Guidelines for picking a coffee table are simple and effective so you find the right shape, size and material to suit your space and purpose, as well as satisfying your inner interiors stylist, writes
WHY is it we take hours, even days and sometimes weeks choosing sofas, drapery, rugs and occasional furniture, but we’ll accept a cast-off coffee table which would otherwise be heaved in the direction of the tip?
What a mistreated piece of living room furniture the coffee table can be, acting as a dumping ground for remote controls, coffee cups, newspapers, and magazines. Even a take-away pizza box with the last slice left festering inside can end up loitering till the next day.
Detritus damage limitation
Yes, indeed, the poor coffee table carries the general detritus of the couch-potato lifestyle, something I’m happy to say I am partial to indulging in from time to time, especially in the winter months.
Yet, my coffee table is also a spot where I love to unleash the interiors stylist in me, though, admittedly, the effect doesn’t last too long before the reappearance of cups, books and electronic gadgetry.
But where it really comes into its own, dumping ground and styling focus aside, is in its ability to effectively pull the look of a room together.
Choosing one can be bewildering, though, with the vast choice available and the multiple sizes, shapes and materials to boot. But before any of us starts shopping there are a few practical considerations.
Where are you siting it? If it’s a more formal sitting room, something delicate in appearance with glass can add a real sense of style and be less prone to scratches and paw prints, whereas something in a family living room needs to be sturdier to withstand the onslaught of family life.
After that it’s a case of looking at the room and the other furniture in it to determine the material that would look best. Clear glass and modern acrylics can make a space look more open. Darker woods like walnut and mahogany, and marble topped models look well in more traditional settings. If you have a contemporary space, metal, especially combined with glass fits in very nicely. In the final decision it’s all about taste, and, as we know, contemporary and traditional can look terrific together.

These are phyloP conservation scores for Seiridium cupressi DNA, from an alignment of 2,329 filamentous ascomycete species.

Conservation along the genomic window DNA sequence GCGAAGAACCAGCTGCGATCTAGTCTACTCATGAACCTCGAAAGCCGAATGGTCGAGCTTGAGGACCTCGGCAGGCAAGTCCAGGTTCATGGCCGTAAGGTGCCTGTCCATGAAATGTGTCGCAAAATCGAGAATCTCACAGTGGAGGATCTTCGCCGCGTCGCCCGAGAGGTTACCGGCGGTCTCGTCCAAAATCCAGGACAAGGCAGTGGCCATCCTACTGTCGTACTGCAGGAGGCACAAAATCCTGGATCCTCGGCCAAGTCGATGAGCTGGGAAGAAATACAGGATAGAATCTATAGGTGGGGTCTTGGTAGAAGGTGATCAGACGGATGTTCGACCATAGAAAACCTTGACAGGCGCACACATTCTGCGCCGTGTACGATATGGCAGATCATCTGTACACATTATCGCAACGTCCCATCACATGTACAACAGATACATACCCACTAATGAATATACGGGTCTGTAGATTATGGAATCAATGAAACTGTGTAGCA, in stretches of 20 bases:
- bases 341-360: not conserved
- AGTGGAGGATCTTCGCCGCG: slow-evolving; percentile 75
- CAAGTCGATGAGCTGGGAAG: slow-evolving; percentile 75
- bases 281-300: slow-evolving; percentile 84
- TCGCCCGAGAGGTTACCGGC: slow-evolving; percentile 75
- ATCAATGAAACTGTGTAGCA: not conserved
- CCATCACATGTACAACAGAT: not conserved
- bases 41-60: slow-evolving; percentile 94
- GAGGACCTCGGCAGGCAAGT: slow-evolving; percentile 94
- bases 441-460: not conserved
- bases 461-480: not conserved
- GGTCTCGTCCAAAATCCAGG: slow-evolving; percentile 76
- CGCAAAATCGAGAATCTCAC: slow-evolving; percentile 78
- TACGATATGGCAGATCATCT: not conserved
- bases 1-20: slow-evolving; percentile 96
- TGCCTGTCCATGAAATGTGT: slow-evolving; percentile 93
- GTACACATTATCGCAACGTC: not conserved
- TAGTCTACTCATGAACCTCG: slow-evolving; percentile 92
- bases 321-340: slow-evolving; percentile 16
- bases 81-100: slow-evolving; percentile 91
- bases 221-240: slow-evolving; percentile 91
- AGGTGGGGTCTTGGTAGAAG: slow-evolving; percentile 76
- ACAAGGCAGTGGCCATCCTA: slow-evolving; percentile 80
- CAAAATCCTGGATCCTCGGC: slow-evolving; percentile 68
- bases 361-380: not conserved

When it comes to measurements, bear in mind the all-important visual, particularly the proportions of your coffee table in relation to the sofa. For a balanced look, it ought to be at least half the length of your sofa but no more than three quarters, so something that’s two thirds might be quite right.
And here’s a really important point: Make sure it’s the same height as the sofa seat, give or take a couple of inches. Something too low gives the impression it might be possible to trip over it; too high and it takes on the look of a tea table and may even obstruct the view of the fireplace or the television set if you like to spend an evening prone on the sofa.
Lay ground rules
Staying with the visual for just a moment, legs are another really important consideration. If your sofa has high skinny legs, then a table which is solid down to the floor, or one with shorter chunkier legs does the trick. But if the sofa sits directly on the floor, opt for a table on higher slim legs. If everything is on legs to start with, it’s like the furniture is floating and lacks a grounded feel to make the room relaxing.
When it comes to shape, rectangles work universally, especially in narrower spaces where there’s little room to walk around.
Circular versions take up more space than you might imagine, but in a space which might be dominated by rectangular sofas and more squarish armchairs and rugs, a round table might refresh the overall look by breaking up straight lines.
Squares coffee tables are hard to come by, but there’s something in the shape which works really successfully if in the centre of a grid of sofas and a fireplace.
I have to admit if I were in the market for a purchase any time soon, I’d opt for one with storage to help minimise the accumulation of debris and allow for a show-off surface. These include lift up lids which make little tables for TV dinners, with space underneath for toys scooped up after a long day of play so the living room reverts to an adult space for evening.